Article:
Hired, the online jobs marketplace for techies formerly known as DeveloperAuction, has launched outside the U.S. for the first time, kicking off with a base in London.

Following a four-month trial phase in the U.K. capital, Hired is officially open for business, serving up a platform to connect coders, engineers, data scientists, designers, and product managers with employers. The company said it has seen a “dramatic flood of applications” in London, and in its short lifespan so far it has become one of its biggest markets outside of New York and San Francisco.

Hired takes a topsy-turvy approach to recruitment — rather than you applying to be hired by a company, a company applies to hire you. This means that, in theory at least, you will then have to choose which of the companies you’d like to work for.

So Hired is for those who have employers lining up at the door. As such, not everybody is accepted onto Hired, as all candidates are vetted beforehand. Once accepted, their profile is revealed to employers over a single week, and interested parties send a request for interview alongside job specifics. In many ways, Hired’s original name best sums up what this platform is all about — it’s essentially an auction, where developers and technologists are the assets.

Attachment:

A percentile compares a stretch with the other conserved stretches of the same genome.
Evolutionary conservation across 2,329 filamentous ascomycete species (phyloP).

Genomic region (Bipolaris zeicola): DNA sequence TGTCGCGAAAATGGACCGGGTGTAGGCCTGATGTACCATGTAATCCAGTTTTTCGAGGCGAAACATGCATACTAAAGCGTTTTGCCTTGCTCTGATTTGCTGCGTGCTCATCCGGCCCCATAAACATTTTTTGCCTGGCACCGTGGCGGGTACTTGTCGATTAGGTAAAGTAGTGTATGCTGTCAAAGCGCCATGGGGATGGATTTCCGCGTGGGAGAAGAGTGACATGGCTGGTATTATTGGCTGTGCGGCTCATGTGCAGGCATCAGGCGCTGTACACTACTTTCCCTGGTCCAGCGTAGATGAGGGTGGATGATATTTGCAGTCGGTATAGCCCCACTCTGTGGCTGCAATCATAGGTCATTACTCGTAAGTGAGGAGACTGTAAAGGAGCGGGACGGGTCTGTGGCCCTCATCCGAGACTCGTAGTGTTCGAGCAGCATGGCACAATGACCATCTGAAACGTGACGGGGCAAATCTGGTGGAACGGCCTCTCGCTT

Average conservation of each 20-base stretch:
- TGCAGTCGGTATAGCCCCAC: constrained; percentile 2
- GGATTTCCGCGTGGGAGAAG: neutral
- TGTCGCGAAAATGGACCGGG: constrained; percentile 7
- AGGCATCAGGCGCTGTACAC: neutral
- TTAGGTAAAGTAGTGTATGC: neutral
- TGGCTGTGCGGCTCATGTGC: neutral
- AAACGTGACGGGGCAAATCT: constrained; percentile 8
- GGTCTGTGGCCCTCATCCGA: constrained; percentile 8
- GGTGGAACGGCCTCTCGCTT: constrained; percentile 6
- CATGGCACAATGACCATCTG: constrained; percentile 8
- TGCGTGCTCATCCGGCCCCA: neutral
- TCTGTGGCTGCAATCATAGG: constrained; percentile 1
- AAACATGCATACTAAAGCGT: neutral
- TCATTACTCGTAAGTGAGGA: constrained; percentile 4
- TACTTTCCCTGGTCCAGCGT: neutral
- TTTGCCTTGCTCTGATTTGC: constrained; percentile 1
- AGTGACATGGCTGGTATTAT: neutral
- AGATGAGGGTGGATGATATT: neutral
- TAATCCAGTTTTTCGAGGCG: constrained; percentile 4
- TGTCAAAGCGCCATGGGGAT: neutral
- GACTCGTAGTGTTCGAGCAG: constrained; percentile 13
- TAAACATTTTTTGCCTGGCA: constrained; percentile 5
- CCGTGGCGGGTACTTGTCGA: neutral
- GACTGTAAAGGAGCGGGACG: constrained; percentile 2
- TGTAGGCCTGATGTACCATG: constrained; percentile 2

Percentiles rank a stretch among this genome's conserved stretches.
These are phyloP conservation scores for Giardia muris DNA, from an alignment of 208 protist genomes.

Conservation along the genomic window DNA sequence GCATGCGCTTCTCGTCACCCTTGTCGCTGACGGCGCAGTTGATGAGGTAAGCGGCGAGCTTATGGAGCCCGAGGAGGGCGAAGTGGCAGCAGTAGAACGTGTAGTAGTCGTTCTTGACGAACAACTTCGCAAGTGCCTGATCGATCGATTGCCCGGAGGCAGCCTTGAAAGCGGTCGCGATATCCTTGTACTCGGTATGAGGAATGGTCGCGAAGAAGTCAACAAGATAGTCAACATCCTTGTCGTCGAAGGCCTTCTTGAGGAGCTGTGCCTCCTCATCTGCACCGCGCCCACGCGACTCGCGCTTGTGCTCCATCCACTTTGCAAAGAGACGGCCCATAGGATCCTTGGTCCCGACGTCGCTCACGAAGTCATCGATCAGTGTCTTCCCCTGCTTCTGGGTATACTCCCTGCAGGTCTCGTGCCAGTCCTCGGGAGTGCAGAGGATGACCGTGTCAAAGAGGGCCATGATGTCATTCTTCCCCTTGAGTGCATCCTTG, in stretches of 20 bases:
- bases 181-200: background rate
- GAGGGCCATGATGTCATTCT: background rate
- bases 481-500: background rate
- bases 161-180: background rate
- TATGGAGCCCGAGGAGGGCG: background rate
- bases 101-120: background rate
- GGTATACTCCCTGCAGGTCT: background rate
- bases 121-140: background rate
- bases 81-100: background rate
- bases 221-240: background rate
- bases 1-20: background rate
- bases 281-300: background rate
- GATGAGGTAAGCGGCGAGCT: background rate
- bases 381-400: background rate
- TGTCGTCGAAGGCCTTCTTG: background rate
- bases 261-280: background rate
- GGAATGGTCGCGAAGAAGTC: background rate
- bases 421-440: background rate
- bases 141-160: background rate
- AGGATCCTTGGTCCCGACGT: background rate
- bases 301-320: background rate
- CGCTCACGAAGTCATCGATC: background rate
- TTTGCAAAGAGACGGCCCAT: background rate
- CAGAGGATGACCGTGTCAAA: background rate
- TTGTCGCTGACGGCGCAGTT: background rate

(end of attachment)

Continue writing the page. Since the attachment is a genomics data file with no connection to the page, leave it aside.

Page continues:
It’s a good system in many ways, one that deviates from the traditional way of working. Poaching someone from an existing job isn’t always an easy task — even if you do identify the ideal candidate, there’s no guarantee they’re looking to move. Hired guarantees employers that everyone on the platform is at least “interested,” while it gives the candidate an opportunity to maximize their bargaining power by comparing offers before committing to interview. According to Hired, half of all interview requests are accepted.

The company said that it managed to quadruple its revenue in 2014 (though no hard numbers are given), and it has facilitated more than $6 billion dollars in job offers from 2,000 companies.

A number of U.K.-based companies have used Hired during the stealth phase in London, including Lyst, Geckoboard, WorldRemit, and Qubit. “London has always had a good ecosystem for startups, but the recent rise in technology companies choosing to locate there indicates an unprecedented demand for qualified tech industry candidates,” said Matt Mickiewicz, founder and CEO of Hired.


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